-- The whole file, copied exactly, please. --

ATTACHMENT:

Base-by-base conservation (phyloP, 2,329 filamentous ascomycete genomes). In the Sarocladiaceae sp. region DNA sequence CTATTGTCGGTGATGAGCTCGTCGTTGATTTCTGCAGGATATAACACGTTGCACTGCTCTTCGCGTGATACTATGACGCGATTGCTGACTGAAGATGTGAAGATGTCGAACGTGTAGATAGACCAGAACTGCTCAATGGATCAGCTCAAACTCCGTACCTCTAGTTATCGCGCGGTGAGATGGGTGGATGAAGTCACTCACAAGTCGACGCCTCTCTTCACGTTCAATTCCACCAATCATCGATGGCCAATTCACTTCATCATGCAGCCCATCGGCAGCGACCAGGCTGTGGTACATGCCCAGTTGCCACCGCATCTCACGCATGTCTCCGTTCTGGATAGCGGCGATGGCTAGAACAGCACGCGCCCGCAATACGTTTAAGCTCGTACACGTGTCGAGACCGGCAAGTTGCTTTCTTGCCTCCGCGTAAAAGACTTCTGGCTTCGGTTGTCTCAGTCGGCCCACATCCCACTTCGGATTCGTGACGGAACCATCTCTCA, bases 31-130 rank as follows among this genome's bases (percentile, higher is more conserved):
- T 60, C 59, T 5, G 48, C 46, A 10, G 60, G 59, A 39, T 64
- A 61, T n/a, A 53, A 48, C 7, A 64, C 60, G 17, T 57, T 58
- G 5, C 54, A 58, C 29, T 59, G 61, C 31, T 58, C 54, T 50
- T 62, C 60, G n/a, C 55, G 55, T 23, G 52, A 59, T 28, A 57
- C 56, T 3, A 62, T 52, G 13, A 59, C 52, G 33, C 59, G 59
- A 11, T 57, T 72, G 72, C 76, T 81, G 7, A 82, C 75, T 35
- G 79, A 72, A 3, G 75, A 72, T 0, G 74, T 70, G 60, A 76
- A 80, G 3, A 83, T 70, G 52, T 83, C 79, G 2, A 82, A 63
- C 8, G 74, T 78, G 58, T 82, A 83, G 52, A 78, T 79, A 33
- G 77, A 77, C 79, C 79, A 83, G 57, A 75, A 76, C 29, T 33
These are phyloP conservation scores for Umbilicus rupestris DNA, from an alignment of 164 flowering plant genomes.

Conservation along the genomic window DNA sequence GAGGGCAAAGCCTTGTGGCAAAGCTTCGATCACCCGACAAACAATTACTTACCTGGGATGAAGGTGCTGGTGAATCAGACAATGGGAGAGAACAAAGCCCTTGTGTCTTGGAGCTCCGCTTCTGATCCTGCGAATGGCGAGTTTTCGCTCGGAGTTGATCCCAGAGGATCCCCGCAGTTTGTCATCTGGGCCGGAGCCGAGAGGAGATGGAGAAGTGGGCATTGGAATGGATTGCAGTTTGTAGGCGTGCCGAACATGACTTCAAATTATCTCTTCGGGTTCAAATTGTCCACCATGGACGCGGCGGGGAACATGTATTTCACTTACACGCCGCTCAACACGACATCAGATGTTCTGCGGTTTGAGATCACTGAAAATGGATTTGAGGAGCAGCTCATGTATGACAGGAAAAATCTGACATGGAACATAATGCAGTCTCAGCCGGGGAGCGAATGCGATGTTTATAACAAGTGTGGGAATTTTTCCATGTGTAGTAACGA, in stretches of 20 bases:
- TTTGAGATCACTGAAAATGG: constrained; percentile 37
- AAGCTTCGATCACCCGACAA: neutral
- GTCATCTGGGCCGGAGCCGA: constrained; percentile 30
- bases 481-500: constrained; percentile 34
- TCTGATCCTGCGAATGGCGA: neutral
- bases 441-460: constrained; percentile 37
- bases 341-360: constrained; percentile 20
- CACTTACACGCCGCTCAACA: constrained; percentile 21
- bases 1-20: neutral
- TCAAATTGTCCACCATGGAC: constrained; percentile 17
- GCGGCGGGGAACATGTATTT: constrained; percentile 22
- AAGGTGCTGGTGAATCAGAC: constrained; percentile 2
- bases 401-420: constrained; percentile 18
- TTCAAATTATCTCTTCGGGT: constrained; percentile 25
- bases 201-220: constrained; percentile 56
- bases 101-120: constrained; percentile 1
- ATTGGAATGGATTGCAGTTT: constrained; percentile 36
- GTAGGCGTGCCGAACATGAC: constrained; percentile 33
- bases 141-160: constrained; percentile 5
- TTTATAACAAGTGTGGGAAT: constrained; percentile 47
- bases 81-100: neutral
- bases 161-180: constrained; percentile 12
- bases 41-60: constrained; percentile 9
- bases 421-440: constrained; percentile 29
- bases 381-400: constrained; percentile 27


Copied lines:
Base-by-base conservation (phyloP, 2,329 filamentous ascomycete genomes). In the Sarocladiaceae sp. region DNA sequence CTATTGTCGGTGATGAGCTCGTCGTTGATTTCTGCAGGATATAACACGTTGCACTGCTCTTCGCGTGATACTATGACGCGATTGCTGACTGAAGATGTGAAGATGTCGAACGTGTAGATAGACCAGAACTGCTCAATGGATCAGCTCAAACTCCGTACCTCTAGTTATCGCGCGGTGAGATGGGTGGATGAAGTCACTCACAAGTCGACGCCTCTCTTCACGTTCAATTCCACCAATCATCGATGGCCAATTCACTTCATCATGCAGCCCATCGGCAGCGACCAGGCTGTGGTACATGCCCAGTTGCCACCGCATCTCACGCATGTCTCCGTTCTGGATAGCGGCGATGGCTAGAACAGCACGCGCCCGCAATACGTTTAAGCTCGTACACGTGTCGAGACCGGCAAGTTGCTTTCTTGCCTCCGCGTAAAAGACTTCTGGCTTCGGTTGTCTCAGTCGGCCCACATCCCACTTCGGATTCGTGACGGAACCATCTCTCA, bases 31-130 rank as follows among this genome's bases (percentile, higher is more conserved):
- T 60, C 59, T 5, G 48, C 46, A 10, G 60, G 59, A 39, T 64
- A 61, T n/a, A 53, A 48, C 7, A 64, C 60, G 17, T 57, T 58
- G 5, C 54, A 58, C 29, T 59, G 61, C 31, T 58, C 54, T 50
- T 62, C 60, G n/a, C 55, G 55, T 23, G 52, A 59, T 28, A 57
- C 56, T 3, A 62, T 52, G 13, A 59, C 52, G 33, C 59, G 59
- A 11, T 57, T 72, G 72, C 76, T 81, G 7, A 82, C 75, T 35
- G 79, A 72, A 3, G 75, A 72, T 0, G 74, T 70, G 60, A 76
- A 80, G 3, A 83, T 70, G 52, T 83, C 79, G 2, A 82, A 63
- C 8, G 74, T 78, G 58, T 82, A 83, G 52, A 78, T 79, A 33
- G 77, A 77, C 79, C 79, A 83, G 57, A 75, A 76, C 29, T 33
These are phyloP conservation scores for Umbilicus rupestris DNA, from an alignment of 164 flowering plant genomes.

Conservation along the genomic window DNA sequence GAGGGCAAAGCCTTGTGGCAAAGCTTCGATCACCCGACAAACAATTACTTACCTGGGATGAAGGTGCTGGTGAATCAGACAATGGGAGAGAACAAAGCCCTTGTGTCTTGGAGCTCCGCTTCTGATCCTGCGAATGGCGAGTTTTCGCTCGGAGTTGATCCCAGAGGATCCCCGCAGTTTGTCATCTGGGCCGGAGCCGAGAGGAGATGGAGAAGTGGGCATTGGAATGGATTGCAGTTTGTAGGCGTGCCGAACATGACTTCAAATTATCTCTTCGGGTTCAAATTGTCCACCATGGACGCGGCGGGGAACATGTATTTCACTTACACGCCGCTCAACACGACATCAGATGTTCTGCGGTTTGAGATCACTGAAAATGGATTTGAGGAGCAGCTCATGTATGACAGGAAAAATCTGACATGGAACATAATGCAGTCTCAGCCGGGGAGCGAATGCGATGTTTATAACAAGTGTGGGAATTTTTCCATGTGTAGTAACGA, in stretches of 20 bases:
- TTTGAGATCACTGAAAATGG: constrained; percentile 37
- AAGCTTCGATCACCCGACAA: neutral
- GTCATCTGGGCCGGAGCCGA: constrained; percentile 30
- bases 481-500: constrained; percentile 34
- TCTGATCCTGCGAATGGCGA: neutral
- bases 441-460: constrained; percentile 37
- bases 341-360: constrained; percentile 20
- CACTTACACGCCGCTCAACA: constrained; percentile 21
- bases 1-20: neutral
- TCAAATTGTCCACCATGGAC: constrained; percentile 17
- GCGGCGGGGAACATGTATTT: constrained; percentile 22
- AAGGTGCTGGTGAATCAGAC: constrained; percentile 2
- bases 401-420: constrained; percentile 18
- TTCAAATTATCTCTTCGGGT: constrained; percentile 25
- bases 201-220: constrained; percentile 56
- bases 101-120: constrained; percentile 1
- ATTGGAATGGATTGCAGTTT: constrained; percentile 36
- GTAGGCGTGCCGAACATGAC: constrained; percentile 33
- bases 141-160: constrained; percentile 5
- TTTATAACAAGTGTGGGAAT: constrained; percentile 47
- bases 81-100: neutral
- bases 161-180: constrained; percentile 12
- bases 41-60: constrained; percentile 9
- bases 421-440: constrained; percentile 29
- bases 381-400: constrained; percentile 27